Is sixteen miles from Bristol, 141 from London, nineteen south-south-west of Monmouth, twelve from Cardiff, and sixteen from Chepstow; and is a pretty considerable town, with a good haven, and a market on Saturdays; fairs on Holy-Thursday, Whit-Thursday, Aug. 15, and Nov. 6.
This place arose upon the ruins of Caerleon, and had a castle, which stands on the westernmost bank of the river Uske, a small distance north of the bridge and at the east of the town. It was apparently erected for the defence of the passage over the river, towards which it has three Strong towers, but towards the town it has only a common wall, without any flanks or defences. It is in figure a right angled parallelogram, measuring about 46 yards by 32, the greatest length running from north to south or in a direction parallel to the course of the river. It was built with small rubble-stones, but coigned with square ones. It seems to have been neatly finished, and the windows, many of which are of what is called the Gothic sort, elegantly decorated. At present it is used for a farm-yard. Near it was a Roman military way, called Julia Strata; and they shew a ford here in a stream, called Nant-Henthan where King Henry II found no small advantage by his freckled face; because he no sooner passed this ford, though by mere, accident, but the Welch, who were very credulous of old prophecies, submitted, because their oracle, Merlin Sylvester, had foretold they should be conquered by a prince of that complexion, who should pass the ford.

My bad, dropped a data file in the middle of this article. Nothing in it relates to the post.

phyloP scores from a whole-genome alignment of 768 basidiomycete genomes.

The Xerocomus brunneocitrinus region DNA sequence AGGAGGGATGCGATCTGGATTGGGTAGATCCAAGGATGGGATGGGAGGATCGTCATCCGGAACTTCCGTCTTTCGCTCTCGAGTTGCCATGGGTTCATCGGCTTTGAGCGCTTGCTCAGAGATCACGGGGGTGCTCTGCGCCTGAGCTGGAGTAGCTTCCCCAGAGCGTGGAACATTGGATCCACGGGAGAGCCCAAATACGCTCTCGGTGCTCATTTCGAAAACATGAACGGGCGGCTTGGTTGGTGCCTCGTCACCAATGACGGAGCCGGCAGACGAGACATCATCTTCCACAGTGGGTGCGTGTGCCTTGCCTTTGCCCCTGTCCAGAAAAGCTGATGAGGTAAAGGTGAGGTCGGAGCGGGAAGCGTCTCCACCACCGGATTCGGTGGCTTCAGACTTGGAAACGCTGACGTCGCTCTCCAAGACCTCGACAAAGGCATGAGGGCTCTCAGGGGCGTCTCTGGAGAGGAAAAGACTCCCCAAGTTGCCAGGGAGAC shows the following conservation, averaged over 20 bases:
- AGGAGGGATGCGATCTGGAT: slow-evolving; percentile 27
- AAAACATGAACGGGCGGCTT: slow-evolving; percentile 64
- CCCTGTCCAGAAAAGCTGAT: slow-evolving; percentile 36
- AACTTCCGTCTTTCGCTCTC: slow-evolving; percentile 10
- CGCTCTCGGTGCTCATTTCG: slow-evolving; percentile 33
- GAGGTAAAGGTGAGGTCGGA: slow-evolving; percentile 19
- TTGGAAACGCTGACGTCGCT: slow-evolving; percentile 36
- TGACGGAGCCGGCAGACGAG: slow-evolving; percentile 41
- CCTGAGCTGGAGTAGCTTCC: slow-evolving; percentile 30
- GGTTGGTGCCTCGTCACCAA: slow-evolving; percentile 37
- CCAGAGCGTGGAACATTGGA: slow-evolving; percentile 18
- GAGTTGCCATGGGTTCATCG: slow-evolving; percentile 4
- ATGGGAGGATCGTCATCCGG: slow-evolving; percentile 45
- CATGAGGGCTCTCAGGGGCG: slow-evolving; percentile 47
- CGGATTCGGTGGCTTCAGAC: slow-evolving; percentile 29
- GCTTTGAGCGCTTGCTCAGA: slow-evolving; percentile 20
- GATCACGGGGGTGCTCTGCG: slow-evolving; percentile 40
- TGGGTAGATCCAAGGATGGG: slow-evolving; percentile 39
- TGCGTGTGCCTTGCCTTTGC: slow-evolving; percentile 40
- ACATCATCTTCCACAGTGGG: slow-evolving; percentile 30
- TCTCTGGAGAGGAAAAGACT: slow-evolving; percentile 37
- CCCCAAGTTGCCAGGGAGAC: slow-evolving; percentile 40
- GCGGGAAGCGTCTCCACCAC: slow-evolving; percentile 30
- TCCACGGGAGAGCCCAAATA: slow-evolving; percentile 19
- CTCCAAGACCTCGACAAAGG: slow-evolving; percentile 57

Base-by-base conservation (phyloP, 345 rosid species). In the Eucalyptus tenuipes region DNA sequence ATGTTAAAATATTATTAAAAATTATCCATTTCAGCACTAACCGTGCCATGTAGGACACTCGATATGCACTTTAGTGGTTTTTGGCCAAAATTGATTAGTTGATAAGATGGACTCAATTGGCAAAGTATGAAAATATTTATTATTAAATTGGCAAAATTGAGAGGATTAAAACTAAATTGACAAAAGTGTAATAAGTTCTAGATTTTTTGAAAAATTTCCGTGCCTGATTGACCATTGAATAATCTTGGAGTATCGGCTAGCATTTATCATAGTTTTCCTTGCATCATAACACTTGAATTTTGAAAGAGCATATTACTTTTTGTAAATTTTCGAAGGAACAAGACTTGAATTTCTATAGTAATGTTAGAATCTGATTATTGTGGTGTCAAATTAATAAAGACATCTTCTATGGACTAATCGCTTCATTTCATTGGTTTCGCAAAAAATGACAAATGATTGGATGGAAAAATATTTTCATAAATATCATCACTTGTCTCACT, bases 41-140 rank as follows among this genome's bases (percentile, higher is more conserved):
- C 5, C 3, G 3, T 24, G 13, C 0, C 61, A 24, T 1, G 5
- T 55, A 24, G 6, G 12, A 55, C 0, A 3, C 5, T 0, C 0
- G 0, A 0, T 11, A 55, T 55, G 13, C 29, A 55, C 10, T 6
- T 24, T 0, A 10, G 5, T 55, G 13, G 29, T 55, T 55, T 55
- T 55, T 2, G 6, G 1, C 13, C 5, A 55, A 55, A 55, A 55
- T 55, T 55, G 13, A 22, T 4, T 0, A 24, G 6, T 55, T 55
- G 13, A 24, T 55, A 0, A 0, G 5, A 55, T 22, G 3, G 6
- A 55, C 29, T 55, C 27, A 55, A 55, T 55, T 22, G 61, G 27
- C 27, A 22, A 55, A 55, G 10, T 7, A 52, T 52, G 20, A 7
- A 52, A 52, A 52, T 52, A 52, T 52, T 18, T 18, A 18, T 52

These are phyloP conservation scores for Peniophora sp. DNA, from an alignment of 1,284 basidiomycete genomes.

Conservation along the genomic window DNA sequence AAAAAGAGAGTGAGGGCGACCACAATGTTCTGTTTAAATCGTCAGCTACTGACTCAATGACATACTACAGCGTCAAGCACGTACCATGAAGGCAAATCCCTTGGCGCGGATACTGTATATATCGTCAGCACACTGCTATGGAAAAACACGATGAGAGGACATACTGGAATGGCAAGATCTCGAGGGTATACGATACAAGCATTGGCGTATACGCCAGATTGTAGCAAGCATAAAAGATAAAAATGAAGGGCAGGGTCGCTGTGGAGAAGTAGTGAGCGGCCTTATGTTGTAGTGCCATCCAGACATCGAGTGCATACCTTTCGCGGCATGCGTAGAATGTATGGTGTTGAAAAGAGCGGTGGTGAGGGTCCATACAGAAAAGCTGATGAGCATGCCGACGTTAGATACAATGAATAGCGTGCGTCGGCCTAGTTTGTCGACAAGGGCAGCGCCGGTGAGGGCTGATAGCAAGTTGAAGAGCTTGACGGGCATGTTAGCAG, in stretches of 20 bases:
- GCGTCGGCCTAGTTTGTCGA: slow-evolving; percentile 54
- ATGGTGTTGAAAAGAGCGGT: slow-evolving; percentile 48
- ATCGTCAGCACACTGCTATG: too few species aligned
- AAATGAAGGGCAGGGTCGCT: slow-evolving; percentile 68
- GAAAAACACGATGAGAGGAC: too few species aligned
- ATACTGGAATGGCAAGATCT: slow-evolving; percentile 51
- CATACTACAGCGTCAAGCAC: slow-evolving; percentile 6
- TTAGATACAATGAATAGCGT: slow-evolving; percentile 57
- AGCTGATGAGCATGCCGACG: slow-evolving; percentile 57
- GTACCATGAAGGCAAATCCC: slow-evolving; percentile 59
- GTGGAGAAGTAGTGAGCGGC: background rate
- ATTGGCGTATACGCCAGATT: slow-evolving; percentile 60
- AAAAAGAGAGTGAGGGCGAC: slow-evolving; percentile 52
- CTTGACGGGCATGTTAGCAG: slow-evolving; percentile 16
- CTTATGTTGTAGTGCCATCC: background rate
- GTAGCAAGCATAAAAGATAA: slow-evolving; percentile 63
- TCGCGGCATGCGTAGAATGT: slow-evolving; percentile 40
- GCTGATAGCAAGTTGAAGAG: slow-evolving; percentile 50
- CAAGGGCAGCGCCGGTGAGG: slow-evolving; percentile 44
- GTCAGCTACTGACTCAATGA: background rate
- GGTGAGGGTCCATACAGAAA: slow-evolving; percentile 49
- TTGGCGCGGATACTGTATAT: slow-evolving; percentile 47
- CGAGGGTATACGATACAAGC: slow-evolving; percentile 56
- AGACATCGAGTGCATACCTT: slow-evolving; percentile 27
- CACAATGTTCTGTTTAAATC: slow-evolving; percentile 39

Tredonock is not for from this place, where is preserved a fair and entire monument of a Roman soldier of the second legion, which was found by the sexton, in digging a grave, 90 years ago, and is particularly described by Dr. Gibson, in his additions to Camden.
Source: The Universal British Directory of Trade, Commerce, and Manufacture 1791. Volume the Fifth.